20,962 Posts

Specializes in Specializes in L/D, newborn, GYN, LTC, Dialysis. Has 26 years experience.

In my first year, I made what could have been a devastating med error. Had 2 patients with the same last name in rooms across the hall from each other. BOTH were on antibiotics for the same reason, one a sulfa drug and one not. The one patient was allergic to sulfa. Well you guessed it; I mixed the two up. Yep got in a big ole hurry and screwed up.

My heart fell to my feet and I felt faint. My legs felt like lead and I could barely stand. I stopped the infusion on the allergic patient and as calmly as I could asked her what her allergic reaction to sulfa was.

Thank GOD it was "nausea" which is not really an allergy, but a reaction. I felt so relieved I thought I might pass out.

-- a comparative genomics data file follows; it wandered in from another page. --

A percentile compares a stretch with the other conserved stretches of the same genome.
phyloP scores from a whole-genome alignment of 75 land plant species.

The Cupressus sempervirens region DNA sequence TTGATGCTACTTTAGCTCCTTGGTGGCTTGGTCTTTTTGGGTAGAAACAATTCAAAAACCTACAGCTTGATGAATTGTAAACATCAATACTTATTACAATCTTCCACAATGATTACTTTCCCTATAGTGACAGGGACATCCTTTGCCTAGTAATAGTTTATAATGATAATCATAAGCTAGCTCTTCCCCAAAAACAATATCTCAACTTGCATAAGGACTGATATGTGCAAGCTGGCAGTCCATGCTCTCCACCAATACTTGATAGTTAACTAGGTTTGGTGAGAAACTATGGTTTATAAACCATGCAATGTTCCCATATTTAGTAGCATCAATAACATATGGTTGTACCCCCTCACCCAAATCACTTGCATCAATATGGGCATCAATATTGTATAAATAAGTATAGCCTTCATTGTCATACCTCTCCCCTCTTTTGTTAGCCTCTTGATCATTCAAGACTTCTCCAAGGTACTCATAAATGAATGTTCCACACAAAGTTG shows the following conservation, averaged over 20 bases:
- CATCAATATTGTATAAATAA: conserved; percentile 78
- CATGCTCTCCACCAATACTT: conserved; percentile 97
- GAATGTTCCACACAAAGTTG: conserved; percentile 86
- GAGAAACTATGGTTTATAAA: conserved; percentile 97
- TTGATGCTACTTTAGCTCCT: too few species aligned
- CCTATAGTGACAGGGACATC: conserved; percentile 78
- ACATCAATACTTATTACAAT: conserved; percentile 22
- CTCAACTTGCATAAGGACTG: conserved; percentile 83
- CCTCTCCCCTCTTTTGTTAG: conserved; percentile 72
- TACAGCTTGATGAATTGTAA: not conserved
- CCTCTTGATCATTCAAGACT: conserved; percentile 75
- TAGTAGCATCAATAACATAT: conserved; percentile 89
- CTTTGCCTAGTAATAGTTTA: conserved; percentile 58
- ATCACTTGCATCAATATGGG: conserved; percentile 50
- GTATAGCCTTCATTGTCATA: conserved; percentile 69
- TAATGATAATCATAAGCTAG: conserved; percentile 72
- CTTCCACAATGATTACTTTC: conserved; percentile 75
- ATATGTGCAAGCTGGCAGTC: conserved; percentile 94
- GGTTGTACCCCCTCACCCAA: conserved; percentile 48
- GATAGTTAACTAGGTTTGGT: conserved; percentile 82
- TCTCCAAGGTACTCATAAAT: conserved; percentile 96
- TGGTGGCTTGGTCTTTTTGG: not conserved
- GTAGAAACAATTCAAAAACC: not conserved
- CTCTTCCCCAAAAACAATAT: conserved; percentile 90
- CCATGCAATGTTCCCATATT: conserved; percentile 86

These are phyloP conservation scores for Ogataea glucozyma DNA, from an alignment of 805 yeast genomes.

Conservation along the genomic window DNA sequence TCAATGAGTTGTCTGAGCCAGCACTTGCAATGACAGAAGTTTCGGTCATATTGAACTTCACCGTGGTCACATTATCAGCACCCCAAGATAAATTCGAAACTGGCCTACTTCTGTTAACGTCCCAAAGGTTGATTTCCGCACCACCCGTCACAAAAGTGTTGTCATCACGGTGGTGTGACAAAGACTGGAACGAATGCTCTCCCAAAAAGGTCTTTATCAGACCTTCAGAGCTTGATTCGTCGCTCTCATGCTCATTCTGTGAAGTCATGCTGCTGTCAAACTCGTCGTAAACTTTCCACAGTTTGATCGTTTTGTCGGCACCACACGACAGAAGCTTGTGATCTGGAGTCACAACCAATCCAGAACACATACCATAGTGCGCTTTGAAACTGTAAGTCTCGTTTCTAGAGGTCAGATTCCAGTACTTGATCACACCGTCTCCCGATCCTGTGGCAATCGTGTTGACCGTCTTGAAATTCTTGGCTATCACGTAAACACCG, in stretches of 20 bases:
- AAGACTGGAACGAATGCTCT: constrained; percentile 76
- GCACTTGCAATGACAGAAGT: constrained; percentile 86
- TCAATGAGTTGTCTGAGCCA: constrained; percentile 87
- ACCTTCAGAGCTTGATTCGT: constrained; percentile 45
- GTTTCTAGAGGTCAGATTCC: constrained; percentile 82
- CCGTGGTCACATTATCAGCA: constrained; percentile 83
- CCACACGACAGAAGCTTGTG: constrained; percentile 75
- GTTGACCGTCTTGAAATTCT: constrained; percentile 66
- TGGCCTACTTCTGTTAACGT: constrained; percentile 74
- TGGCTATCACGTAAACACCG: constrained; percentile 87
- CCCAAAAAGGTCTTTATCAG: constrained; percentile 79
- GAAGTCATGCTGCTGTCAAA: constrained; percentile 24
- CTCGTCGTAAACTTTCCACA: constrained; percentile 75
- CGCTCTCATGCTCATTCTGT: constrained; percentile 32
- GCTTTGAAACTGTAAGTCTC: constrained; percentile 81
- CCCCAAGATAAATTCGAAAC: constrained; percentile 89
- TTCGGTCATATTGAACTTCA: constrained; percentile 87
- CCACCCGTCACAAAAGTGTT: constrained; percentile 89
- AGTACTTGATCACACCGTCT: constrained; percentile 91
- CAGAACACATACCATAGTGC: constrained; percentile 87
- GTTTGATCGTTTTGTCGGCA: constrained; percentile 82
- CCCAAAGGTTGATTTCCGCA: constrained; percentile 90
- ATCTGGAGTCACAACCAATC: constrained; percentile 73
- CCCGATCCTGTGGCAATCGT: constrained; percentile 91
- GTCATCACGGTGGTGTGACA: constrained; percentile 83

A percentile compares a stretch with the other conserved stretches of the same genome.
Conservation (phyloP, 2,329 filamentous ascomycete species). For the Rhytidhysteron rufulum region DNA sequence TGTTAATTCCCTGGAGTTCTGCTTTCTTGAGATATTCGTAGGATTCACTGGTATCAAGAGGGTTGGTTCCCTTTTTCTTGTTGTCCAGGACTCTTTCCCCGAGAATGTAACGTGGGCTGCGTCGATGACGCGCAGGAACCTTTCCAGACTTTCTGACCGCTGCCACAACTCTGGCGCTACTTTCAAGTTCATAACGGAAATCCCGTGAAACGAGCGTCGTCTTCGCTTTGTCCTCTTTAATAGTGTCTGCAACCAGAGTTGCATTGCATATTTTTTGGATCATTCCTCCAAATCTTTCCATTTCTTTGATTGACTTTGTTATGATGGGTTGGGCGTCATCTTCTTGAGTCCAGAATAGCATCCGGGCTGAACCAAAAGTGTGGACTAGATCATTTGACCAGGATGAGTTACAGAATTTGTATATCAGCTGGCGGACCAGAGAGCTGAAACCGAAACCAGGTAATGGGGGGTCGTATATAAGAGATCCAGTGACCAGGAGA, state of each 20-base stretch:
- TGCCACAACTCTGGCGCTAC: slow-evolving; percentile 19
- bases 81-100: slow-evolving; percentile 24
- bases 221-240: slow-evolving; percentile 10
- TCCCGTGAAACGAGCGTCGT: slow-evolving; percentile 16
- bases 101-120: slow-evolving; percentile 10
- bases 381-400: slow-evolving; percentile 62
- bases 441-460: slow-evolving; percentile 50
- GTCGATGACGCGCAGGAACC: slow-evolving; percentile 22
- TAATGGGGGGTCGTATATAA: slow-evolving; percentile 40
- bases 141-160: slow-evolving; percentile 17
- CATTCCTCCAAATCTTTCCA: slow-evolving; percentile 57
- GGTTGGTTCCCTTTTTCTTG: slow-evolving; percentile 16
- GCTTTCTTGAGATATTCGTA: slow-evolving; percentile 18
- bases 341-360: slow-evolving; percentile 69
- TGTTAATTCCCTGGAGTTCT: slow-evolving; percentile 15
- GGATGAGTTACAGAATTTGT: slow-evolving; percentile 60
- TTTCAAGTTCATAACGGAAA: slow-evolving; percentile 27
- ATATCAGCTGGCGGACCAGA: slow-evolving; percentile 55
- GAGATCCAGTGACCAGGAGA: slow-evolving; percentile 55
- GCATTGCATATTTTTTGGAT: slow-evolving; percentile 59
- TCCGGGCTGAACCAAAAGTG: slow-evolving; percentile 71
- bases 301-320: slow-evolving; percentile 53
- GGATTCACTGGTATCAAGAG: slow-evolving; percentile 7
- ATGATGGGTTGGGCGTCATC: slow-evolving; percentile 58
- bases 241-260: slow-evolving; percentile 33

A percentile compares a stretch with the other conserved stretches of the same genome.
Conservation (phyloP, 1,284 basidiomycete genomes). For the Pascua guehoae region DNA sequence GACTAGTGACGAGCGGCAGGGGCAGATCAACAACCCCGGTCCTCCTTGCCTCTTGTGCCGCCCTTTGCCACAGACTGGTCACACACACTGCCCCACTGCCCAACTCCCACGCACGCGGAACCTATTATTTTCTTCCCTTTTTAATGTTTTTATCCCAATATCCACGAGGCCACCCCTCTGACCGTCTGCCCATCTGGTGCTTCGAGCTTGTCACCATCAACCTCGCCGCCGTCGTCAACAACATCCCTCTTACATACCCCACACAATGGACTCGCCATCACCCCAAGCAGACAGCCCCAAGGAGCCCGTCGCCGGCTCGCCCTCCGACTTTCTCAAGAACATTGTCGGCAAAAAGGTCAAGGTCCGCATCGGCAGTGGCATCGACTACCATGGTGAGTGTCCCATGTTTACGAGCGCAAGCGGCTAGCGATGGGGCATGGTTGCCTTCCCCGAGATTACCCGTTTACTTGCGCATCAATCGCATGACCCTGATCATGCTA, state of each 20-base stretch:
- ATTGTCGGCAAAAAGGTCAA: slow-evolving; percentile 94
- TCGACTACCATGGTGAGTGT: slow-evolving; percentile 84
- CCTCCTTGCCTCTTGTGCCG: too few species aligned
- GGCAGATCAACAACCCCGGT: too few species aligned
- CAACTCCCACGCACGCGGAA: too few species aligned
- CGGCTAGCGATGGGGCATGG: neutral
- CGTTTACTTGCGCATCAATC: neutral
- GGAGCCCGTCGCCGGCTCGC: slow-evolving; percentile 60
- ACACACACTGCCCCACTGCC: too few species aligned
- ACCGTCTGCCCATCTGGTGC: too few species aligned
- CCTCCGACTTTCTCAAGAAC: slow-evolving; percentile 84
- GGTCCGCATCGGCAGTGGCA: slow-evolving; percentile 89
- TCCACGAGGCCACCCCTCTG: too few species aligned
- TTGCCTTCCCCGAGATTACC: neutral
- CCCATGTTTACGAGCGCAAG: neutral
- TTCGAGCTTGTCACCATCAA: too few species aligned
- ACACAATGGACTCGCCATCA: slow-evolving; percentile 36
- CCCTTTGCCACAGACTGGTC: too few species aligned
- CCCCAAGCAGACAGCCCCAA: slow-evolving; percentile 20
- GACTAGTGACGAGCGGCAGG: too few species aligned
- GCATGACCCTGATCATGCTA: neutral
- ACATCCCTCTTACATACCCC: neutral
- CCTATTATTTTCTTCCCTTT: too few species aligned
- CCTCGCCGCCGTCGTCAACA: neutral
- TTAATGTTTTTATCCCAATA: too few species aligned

Lesson learned; years later I am so much more careful to read and get those med rights correct.

The truth is, we will all make some kind of med error if we are at it long enough. Some early in our careers, which I consider "lucky" because it's something we will never forget. Thankfully, most are minor and bring no harm to the patient.

I feel for you; take what you can to learn from this. Go the meeting telling them you realize your error and have learned from it. Then hopefully, all will be ok.

But those who have been at this as long as I have (19 years) who say they never have made a mistake, either never work or are lying----or scariest still, have no clue they did so.


316 Posts

Don't resign. Not yet. You made an error and it's good that you take that very seriously. Also good that your managers do also. Thank GOD the patient is alright and learn.